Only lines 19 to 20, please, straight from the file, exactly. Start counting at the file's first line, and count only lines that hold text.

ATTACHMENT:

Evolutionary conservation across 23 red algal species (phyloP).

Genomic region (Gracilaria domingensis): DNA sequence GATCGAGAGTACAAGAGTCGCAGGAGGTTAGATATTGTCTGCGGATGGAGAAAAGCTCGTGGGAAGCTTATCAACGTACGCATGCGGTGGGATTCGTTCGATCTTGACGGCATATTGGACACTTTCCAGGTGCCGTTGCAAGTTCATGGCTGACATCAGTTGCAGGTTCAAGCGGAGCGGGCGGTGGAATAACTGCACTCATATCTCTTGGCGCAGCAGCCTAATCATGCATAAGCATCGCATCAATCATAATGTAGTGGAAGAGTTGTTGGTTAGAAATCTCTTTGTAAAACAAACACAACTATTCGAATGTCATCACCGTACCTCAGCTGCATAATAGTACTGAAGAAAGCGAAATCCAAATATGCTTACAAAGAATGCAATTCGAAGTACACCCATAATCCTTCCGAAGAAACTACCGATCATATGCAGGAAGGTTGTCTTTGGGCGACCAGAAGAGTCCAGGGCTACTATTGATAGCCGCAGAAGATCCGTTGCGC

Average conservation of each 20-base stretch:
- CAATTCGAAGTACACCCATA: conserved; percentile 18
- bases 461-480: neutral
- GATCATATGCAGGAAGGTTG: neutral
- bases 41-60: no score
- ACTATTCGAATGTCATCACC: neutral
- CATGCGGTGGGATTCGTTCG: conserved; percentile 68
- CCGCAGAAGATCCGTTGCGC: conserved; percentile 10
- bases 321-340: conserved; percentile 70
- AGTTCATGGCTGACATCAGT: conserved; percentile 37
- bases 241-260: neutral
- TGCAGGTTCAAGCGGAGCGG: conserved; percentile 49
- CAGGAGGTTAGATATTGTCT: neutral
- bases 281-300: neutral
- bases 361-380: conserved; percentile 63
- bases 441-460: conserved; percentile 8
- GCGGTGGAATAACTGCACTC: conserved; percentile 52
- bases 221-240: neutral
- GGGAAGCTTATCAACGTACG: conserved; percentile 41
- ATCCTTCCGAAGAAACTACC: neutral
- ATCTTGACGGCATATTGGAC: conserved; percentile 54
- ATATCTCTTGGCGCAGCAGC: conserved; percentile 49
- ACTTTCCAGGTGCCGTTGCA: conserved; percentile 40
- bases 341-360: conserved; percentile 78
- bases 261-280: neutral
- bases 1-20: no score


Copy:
- GCGGTGGAATAACTGCACTC: conserved; percentile 52
- bases 221-240: neutral